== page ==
Election review

A biting satire if the bite belonged to jaws.

Perfect straight A’s, the leader of every club and society, teacher’s pet, ambitions firmly set on presidency – everyone has or had their own Tracy Flick buzzing around their school halls. Her constant multitasking, pep and façade of perfection is enough to either inspire admiration, jealousy, hatred or if you are Mr M then possibly all three in equal measure. Election despite being only Alexander Payne’s then second film, still presented all the hallmarks of his comic genius; subversive, dark, cutting and most importantly V-ery funny. His film unapologetically plies the lid off Middle America and suburban living and then drops in that one absurd character; who like a gust of wind to a domino set or a house of cards, inspires a chain reaction that descends everything into complete chaos and trust me Election is pure chaos (In a good way!).

Take a few pictures, shake a few hands and make the occasional speech: to most people in high school, the role of student school president is a meaningless title that serves only as a sentence on a college application for the winner. While for the rest of the population, it is pure torment forcing them to put up with irritating posters, cliché catch phrases and “vote for me’s” ringing in their ears every five seconds during the campaign process. But to someone like Tracy Flick (Reece Weatherspoon) – the cheery do-gooding teacher’s pet, it is the highlight of her entire school experience. So forget prom and homecoming because today its president of the school and tomorrow its president of America! However one problem, although he tries to hide it under his ‘coolest teacher in school’ title, Mr M (Mathew Broderick) despises Tracy and would do anything in his power to stop her from school and world domination, even if it means using calculation, cunning and of course cheating.

Why does Mr M dislike Tracy so much? The easy answer would be because Tracy’s affair with her teacher cost the job of Mr M’s best-friend and work colleague. However the truth is Tracy represents all the passion, ambition and excitement deeply lacking in Mr M’s life. But mostly because Tracy is merely the tip of the iceberg of true problem – the kids come through the doors and then leave to go on to bigger and better things, while Mr M stays in the same old classroom, the same old town and the same old marriage.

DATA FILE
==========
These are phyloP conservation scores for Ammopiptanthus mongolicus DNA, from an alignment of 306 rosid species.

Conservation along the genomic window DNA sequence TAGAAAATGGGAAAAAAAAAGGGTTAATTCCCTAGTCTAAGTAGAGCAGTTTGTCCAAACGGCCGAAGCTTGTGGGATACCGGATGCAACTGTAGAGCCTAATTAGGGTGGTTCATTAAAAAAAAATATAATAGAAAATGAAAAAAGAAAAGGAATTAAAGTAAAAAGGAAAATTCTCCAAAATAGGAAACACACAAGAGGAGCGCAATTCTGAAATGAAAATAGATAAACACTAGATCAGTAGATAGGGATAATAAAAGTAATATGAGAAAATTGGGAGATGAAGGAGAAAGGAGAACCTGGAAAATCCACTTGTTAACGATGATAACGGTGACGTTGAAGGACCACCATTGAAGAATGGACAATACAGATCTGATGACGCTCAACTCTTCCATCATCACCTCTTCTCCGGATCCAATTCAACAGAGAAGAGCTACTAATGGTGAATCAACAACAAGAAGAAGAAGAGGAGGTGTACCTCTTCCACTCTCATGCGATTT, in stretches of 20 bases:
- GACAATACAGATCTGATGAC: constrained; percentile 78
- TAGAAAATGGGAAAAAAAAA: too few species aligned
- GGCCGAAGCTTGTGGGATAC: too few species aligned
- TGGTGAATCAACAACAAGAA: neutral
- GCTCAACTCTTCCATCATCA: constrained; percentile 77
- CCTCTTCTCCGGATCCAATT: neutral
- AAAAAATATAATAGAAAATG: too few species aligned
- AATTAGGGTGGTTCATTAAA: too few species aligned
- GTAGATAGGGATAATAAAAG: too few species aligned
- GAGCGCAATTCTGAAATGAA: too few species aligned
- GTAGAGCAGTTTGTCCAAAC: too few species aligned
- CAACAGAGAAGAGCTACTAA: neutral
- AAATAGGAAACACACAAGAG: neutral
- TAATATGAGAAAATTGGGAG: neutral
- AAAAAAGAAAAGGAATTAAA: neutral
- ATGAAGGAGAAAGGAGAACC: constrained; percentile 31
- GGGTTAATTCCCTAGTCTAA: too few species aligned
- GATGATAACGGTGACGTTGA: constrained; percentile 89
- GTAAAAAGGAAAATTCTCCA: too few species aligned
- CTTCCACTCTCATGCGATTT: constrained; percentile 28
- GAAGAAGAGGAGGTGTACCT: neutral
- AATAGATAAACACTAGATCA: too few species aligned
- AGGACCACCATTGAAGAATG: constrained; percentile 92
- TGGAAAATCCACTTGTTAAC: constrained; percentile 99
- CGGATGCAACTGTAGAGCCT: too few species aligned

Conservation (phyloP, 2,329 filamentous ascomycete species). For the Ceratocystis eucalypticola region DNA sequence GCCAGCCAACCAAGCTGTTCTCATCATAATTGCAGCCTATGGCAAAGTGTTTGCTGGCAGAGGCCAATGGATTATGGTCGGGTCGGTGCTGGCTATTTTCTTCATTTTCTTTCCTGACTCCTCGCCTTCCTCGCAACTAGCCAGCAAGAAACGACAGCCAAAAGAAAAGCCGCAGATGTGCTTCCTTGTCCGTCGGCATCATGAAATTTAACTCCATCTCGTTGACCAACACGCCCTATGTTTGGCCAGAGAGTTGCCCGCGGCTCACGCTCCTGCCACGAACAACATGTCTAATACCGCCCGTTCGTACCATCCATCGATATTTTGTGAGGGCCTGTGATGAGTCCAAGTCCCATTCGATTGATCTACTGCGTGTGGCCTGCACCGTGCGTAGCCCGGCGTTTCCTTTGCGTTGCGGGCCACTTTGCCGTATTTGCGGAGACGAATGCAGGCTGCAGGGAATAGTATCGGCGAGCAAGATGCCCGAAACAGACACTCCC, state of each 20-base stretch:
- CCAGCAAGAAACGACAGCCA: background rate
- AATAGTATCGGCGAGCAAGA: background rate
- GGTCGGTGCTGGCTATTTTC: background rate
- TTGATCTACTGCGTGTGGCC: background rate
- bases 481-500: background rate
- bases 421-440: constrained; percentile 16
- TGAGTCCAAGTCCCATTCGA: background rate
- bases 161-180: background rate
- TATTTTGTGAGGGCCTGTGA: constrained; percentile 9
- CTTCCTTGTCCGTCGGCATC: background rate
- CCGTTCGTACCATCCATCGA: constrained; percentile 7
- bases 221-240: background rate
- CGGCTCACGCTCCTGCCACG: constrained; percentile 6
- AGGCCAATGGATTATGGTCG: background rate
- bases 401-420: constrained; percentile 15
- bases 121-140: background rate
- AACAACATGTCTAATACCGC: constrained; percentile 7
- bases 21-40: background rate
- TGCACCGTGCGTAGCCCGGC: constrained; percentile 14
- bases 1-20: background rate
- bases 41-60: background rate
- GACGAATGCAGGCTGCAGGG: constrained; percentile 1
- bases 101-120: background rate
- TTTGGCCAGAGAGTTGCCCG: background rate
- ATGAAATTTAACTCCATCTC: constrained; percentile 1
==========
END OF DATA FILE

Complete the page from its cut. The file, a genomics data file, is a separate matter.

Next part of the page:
Just like The Descendants restores the acting credibility of George Clooney in my eyes, Election did so for Mathew Broderick who I felt greatly lost his way since Ferris Bueller’s day off. In Election while his character Mr M’s actions are constantly morally, professionally and ethically questionable, somehow you can’t help but love him because you feel he wants to do right, but often finds his actions and intentions slightly misguided. Speaking of Ferris Bueller, Broderick employs the same understated, effortless humour that instantly uplifts every the scene and leaves you on the floor in a fit of laughter!

I love the fact that Alexander Payne frequently uses his home state of Nebraska nearly all his films. For me it makes the stories far more impactful because I know that the Payne brought a piece of his heart and past to the stories and characters on screen. This warm affinity for his work certainly shows more than ever in Election because he weaves a strong vein of familiarity and intimacy throughout the film. Enriching the characters with deeper layers, resonance and making me feel that the featured locations could’ve been a snapshot straight out of his memoires.

As much as I adore the likes of Sideways and The Descendants, Election still stands as the apple of my eye when it comes to the fantastic work of Alexander Payne. While the others deal with more complex and adult orientated issues, Election approaches a subject that transcends all ages and uses broad accessible humour to bridge the gap between our world and the chaos of Election.

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